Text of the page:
Sports

Double-Duty: Training the Mind and Body

Training is essential for athletes to improve their skills and keep up their stamina.

Student-athletes at Loyola spend an average 20 hours per week training. This time is split between weight training, watching film and practicing on the field or court. 

Although schedules for the different teams vary, the outline of the schedules is similar. On a typical day, teams practice for two hours, weight lift for one hour, have team meetings for one hour and watch film for one hour.

PHYSICAL TRAINING

Loyola Athletics has three sports trainers, which are assigned to different teams. Dave Vital is the head of sports performance for the Division I teams. Angie Sorensen and Alex Sharon are assistant strength and conditioning coaches for the teams.

The strength and conditioning coaches’ main goal is to improve the fundamental physical qualities and skills for each sport. The coaches design special workouts to help target the athletes’ specific needs so they can succeed at their sport.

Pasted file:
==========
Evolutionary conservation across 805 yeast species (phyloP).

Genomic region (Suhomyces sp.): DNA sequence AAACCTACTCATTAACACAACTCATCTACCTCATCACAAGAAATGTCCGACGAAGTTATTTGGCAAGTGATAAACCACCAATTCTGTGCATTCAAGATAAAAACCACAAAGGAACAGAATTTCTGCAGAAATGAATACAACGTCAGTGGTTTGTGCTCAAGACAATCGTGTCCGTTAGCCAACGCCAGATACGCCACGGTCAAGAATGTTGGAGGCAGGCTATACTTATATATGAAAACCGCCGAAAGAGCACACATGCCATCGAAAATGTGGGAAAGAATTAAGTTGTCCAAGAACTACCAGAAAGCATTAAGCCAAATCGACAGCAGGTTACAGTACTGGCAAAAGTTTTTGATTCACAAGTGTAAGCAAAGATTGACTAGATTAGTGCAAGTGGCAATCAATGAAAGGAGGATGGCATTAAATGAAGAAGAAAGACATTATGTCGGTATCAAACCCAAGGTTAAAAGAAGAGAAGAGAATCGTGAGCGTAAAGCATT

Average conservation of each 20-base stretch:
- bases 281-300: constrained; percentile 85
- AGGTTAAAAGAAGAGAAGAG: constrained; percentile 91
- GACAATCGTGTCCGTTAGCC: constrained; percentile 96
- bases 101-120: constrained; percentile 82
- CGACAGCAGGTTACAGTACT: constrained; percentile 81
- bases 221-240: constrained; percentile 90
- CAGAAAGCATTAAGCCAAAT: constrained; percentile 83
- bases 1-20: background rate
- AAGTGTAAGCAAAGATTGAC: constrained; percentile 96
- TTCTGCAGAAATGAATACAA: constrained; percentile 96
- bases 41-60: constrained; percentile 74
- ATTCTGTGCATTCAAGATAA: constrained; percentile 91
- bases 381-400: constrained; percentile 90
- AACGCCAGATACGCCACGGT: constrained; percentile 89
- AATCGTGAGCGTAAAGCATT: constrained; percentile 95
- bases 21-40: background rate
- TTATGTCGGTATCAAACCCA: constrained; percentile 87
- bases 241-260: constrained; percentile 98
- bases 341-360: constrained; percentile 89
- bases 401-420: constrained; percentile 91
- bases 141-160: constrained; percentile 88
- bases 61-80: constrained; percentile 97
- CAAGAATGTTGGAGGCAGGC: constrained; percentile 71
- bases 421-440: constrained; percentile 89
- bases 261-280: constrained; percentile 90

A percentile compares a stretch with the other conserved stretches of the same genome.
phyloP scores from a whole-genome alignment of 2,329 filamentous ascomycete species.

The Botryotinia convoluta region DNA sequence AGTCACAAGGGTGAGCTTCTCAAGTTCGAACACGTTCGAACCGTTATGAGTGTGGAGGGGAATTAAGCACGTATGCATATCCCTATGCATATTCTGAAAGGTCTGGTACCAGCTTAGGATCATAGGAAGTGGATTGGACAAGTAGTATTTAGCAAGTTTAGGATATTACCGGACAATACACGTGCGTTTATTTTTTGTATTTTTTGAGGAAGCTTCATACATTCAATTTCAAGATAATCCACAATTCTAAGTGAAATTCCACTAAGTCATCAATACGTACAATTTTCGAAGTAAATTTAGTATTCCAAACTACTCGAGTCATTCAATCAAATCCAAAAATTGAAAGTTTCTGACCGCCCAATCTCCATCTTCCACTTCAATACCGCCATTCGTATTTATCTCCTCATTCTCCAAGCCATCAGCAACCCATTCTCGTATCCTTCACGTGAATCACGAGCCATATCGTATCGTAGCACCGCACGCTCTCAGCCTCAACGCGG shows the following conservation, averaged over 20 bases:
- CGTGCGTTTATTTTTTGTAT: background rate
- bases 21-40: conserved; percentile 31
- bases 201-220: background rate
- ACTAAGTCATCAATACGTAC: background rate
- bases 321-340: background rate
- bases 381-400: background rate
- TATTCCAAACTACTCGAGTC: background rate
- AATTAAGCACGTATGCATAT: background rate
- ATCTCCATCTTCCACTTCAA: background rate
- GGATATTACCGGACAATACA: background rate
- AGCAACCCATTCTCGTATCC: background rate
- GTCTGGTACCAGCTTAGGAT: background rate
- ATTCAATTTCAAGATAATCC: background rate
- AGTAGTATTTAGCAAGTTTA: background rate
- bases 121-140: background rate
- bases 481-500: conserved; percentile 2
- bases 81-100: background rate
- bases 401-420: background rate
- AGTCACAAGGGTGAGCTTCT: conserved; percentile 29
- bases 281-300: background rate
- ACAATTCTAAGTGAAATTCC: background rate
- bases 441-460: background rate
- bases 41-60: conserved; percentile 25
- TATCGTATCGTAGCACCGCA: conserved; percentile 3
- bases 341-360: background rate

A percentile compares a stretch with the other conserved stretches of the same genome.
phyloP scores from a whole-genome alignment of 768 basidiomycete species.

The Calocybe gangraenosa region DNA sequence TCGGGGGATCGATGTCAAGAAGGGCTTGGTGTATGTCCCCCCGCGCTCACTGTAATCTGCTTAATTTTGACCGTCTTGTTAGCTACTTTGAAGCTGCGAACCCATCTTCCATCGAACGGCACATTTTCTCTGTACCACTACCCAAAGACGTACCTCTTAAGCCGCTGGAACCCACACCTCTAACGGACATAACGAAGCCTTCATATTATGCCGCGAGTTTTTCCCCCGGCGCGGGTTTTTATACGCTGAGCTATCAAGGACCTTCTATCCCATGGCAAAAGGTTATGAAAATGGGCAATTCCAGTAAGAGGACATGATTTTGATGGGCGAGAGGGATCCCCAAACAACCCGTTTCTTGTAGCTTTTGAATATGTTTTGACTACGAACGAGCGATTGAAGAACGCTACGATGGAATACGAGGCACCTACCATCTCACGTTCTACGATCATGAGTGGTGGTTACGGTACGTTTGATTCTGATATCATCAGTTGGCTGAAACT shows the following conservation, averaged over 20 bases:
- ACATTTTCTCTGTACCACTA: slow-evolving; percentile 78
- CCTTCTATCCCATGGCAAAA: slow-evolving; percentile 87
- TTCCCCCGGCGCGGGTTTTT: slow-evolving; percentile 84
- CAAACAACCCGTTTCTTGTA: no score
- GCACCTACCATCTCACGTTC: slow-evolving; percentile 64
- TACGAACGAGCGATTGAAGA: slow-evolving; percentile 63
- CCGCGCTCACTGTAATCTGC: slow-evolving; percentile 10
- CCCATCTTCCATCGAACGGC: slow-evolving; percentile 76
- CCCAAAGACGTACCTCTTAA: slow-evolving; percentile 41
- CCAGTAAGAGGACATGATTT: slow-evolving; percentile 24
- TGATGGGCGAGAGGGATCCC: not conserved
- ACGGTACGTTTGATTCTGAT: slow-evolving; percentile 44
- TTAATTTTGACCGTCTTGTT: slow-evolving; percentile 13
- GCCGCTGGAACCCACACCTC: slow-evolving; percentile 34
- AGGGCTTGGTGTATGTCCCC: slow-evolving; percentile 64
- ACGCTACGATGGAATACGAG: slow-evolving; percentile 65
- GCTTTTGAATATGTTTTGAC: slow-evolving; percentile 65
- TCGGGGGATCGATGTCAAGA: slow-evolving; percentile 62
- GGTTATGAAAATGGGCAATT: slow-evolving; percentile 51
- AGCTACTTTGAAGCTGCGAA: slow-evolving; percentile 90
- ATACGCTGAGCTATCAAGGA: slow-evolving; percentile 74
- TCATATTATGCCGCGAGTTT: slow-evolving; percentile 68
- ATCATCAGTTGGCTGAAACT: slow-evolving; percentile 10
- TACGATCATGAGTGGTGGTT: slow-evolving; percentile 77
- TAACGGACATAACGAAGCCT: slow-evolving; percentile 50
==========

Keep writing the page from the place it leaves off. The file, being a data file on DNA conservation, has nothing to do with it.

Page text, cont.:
MENTAL TRAINING

Coaches and trainers focus on athletes’ physical bodies, while sports psychologists focus on athletes’ minds.

At Loyola, student-athletes have access to sports psychologists at the Wellness Center. Sports psychologists help athletes cope with pressures of their respective games, which can included pressure from coaches, teammates and their own expectations. Sports psychologists can also assist in athletes recovery from injuries and help them overcome their fears of getting re-injured.

Training at the Division I level can be extremely rigorous, but Loyola athletes have a team of professionals and each other to support them.

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